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Staying Balanced

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Focus on the process, and the outcome will take care of itself

On TV’s "Leave It to Beaver," Ward Cleaver transformed himself from successful businessman to devoted spouse and parent simply by slipping into a cardigan sweater. But that kind of compartmentalization has become obsolete for most people.

"You have to build your life as you build your business," says Beth Monaghan, founder of Monaghan Group PLC in Charlotte, N.C.

Monaghan launched the accounting and financial services firm in 1996, after working in corporate America for 15 years. A key factor prompting her to embrace entrepreneurship was the birth of her son. Monaghan wanted to create a flexible, family-friendly company where quality of work was more important than the number of hours spent at the office.

"I wanted to prove that we could make a difference in our clients’ businesses, be respected in the business community — and still have a life," Monaghan explained at a TEI Presidents’ Forum.

Monaghan Group now has three locations — its headquarters in Charlotte and satellite offices in Chapel Hill, N.C., and Greenville, S.C. The company’s clientele includes both small companies and large organizations such as Krispy Kreme, Bank of America and Sara Lee.

Gaining clarity

During its first four years, Monaghan Group generated annual revenue increases ranging from 60-100% with a 30% increase in 2001. But in 2002 revenue slumped 35%.

In response, Monaghan resumed old habits gleaned from corporate America — working longer hours and spending less time with her family. But that took a toll. One day, Monaghan made a list of all the things she loved or hated about running her own business. "It was scary how much longer the ‘hate’ list was," she says.

In an attempt to regain her passion as a business owner and strengthen the company, Monaghan began a strategic-planning process early in 2003. The strategic plan was nearly complete when she decided to pull the plug.

"Strategic planning wasn’t working for me," Monaghan explains. "It was focused on vision, mission, goals, action items — and I was sick of hearing those words. I felt those words were about controlling the outcome instead of the process. They were focused on what you were going to get instead of what you were going to give."

Before she could reevaluate her company, Monaghan first had to re-evaluate her life, she explains: "I see it as a circle. You’re constantly living your life; you’re constantly building your business. So you have to be really clear about why you’re doing this."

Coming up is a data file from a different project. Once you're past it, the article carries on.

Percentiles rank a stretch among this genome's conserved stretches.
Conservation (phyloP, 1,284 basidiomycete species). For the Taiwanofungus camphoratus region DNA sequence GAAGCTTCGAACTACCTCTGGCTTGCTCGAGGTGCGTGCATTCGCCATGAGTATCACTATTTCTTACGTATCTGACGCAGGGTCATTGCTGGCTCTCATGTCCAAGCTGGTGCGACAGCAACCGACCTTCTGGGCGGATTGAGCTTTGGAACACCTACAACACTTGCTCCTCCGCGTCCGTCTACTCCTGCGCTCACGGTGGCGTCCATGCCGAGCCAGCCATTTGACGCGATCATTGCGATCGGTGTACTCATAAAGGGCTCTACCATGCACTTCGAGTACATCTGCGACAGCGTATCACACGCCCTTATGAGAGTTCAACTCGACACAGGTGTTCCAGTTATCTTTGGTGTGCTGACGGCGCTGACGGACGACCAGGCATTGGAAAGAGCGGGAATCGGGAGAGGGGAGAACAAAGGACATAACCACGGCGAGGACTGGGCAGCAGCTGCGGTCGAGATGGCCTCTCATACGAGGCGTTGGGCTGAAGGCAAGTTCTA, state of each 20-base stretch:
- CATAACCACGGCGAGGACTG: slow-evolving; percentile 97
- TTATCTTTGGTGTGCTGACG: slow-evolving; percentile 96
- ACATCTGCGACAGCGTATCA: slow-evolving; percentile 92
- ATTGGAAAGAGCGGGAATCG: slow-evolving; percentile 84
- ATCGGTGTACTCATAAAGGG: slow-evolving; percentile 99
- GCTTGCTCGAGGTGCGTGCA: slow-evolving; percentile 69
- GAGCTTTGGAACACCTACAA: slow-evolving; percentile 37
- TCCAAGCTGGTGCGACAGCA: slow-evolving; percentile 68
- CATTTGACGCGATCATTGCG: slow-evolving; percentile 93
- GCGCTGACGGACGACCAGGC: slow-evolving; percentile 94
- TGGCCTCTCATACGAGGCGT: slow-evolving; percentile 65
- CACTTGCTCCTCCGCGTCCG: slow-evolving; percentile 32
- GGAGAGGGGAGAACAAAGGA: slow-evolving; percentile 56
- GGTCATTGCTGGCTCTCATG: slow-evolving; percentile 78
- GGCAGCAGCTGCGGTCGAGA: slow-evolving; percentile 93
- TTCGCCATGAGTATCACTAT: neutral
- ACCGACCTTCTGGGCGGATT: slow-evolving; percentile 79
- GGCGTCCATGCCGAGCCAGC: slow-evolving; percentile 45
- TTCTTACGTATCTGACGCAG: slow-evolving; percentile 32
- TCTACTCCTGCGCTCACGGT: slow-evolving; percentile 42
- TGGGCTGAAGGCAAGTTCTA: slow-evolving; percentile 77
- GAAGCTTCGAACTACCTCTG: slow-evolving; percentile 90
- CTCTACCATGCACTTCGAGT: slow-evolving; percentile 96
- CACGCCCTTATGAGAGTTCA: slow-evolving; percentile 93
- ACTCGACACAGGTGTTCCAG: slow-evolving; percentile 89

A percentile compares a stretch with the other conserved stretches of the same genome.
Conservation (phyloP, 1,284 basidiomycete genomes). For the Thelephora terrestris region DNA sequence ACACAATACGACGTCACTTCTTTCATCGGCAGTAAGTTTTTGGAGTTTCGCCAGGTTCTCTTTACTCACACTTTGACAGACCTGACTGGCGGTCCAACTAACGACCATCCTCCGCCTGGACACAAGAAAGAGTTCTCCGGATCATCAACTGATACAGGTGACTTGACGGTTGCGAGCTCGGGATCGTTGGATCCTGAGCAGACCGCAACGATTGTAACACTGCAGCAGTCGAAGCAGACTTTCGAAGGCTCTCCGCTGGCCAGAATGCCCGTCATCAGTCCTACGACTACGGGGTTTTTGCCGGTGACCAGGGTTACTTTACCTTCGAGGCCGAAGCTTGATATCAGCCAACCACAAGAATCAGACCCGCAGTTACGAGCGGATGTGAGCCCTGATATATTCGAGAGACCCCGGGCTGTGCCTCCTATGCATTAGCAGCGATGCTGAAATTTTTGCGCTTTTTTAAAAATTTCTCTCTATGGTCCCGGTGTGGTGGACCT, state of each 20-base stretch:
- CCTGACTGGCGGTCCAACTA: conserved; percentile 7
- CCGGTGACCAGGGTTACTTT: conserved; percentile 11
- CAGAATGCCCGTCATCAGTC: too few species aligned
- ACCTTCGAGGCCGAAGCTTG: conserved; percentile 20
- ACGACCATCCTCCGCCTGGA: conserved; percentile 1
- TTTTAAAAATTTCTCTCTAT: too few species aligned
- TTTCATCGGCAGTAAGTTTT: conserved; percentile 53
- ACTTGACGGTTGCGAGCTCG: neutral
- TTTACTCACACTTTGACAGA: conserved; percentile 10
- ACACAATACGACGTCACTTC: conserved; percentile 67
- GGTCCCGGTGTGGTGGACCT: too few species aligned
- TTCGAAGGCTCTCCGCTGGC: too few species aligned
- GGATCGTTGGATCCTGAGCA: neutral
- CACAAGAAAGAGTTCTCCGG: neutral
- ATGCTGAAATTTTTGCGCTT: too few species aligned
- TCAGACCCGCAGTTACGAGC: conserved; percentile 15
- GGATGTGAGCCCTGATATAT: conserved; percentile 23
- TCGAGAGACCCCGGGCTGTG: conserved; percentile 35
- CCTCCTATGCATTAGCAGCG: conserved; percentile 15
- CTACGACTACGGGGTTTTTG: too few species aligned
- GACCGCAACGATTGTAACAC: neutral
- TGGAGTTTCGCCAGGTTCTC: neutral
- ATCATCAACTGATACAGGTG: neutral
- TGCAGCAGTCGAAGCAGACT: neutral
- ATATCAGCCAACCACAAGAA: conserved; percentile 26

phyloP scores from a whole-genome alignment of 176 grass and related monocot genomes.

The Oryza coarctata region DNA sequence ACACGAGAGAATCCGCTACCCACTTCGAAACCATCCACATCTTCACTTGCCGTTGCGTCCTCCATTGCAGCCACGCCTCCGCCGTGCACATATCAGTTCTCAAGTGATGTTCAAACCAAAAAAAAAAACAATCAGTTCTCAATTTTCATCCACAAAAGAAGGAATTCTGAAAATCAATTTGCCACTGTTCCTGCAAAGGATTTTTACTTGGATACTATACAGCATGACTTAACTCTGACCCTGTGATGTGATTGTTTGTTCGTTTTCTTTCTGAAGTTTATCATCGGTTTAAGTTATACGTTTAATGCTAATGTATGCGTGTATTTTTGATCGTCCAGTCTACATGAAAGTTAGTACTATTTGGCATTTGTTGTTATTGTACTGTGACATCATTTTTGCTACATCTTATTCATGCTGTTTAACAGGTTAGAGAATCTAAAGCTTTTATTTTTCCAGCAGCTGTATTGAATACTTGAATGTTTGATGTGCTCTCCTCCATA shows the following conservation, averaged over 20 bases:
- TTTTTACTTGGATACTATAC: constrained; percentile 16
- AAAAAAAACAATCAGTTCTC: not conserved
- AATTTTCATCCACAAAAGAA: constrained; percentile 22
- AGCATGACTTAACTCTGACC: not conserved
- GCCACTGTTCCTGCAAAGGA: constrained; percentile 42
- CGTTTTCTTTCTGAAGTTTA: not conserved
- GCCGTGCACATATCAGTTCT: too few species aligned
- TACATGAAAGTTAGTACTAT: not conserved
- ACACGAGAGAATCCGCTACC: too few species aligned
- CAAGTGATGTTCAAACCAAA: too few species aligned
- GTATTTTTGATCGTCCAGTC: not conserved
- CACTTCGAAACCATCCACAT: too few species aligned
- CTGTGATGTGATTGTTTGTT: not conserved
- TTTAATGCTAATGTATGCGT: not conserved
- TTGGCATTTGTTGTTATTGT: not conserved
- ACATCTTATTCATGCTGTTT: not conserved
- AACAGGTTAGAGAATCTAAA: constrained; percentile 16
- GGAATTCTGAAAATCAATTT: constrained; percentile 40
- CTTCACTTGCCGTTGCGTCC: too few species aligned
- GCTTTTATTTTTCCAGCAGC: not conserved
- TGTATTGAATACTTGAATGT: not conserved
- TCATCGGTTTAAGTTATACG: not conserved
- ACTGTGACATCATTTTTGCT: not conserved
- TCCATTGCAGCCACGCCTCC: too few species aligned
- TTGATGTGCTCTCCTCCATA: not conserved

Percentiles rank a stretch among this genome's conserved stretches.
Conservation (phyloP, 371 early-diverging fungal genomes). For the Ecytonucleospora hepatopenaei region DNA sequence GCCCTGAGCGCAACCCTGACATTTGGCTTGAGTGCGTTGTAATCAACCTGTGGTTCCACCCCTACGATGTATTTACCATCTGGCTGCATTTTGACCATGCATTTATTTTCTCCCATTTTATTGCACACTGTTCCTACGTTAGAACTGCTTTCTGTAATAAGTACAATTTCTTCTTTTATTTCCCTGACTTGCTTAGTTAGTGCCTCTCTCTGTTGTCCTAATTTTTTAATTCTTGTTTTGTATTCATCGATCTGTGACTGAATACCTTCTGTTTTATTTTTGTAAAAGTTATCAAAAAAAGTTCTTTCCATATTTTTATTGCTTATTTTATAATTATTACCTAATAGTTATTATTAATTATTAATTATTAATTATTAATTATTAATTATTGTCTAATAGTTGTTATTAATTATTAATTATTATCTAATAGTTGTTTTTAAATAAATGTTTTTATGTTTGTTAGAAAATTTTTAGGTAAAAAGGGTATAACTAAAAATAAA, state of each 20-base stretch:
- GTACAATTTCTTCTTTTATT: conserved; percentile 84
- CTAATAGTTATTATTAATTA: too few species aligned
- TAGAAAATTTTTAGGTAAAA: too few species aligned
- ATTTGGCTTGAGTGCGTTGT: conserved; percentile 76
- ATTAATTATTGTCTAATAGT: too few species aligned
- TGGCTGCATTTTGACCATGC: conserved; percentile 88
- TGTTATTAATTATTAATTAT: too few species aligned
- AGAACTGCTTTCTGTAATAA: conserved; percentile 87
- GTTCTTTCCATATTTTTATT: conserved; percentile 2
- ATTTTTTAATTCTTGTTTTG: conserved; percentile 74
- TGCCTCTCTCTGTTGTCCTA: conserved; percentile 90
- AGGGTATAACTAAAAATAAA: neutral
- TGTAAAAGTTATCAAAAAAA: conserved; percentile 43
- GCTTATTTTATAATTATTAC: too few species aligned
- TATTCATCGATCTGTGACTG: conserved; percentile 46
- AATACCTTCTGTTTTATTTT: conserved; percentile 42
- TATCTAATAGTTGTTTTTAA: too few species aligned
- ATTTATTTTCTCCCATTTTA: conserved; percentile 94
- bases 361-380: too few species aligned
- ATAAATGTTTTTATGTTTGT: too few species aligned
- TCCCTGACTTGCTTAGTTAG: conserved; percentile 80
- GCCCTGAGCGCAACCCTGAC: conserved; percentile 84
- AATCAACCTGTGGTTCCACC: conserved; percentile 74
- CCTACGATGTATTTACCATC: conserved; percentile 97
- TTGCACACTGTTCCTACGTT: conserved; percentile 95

Monaghan asked herself four deceptively simple questions: Who am I? Why am I in business? What do I want to leave behind? What am I willing to do — or not do?

Answering those four questions led Monaghan to create a different sort of framework for her company — a legacy, supported by three intentions:

  • Legacy: to demonstrate that corporate America is better served when families, especially women, honor their lives.
  • Vessel intention. To create a dynamic environment where committed professionals serve and delight clients.
  • Client intention. To build genuine relationships with clients, which make a positive, measurable difference in their businesses.
  • Consultant intention. To embrace relationships with committed professionals who utilize their talents, while honoring their lives.

These concepts weren’t brand new, Monaghan says, but it was the first time they had been put on paper.

The legacy and intentions are being used in a variety of ways — from developing compensation and incentive plans to interview questions for jobs candidates. Monaghan is also including these concepts in marketing materials.

"It may turn off some people, but that’s fine," she says. "If we have clients and employees who buy into our legacy, it will help us achieve our goals."

Although a work in progress, the revisioning already is paying off. In 2003 annual revenue was up 43% over 2002 for Monaghan Group, and this year first-quarter revenue was up 82% from last year.

"The legacy isn’t why anyone hires us," Monaghan adds. "Clients engage us because of our skill sets. Yet our legacy and intentions answer who we are, why we’re in business, what we want to leave behind and what we’re willing to do — and not do."

Writer: T.J. Becker

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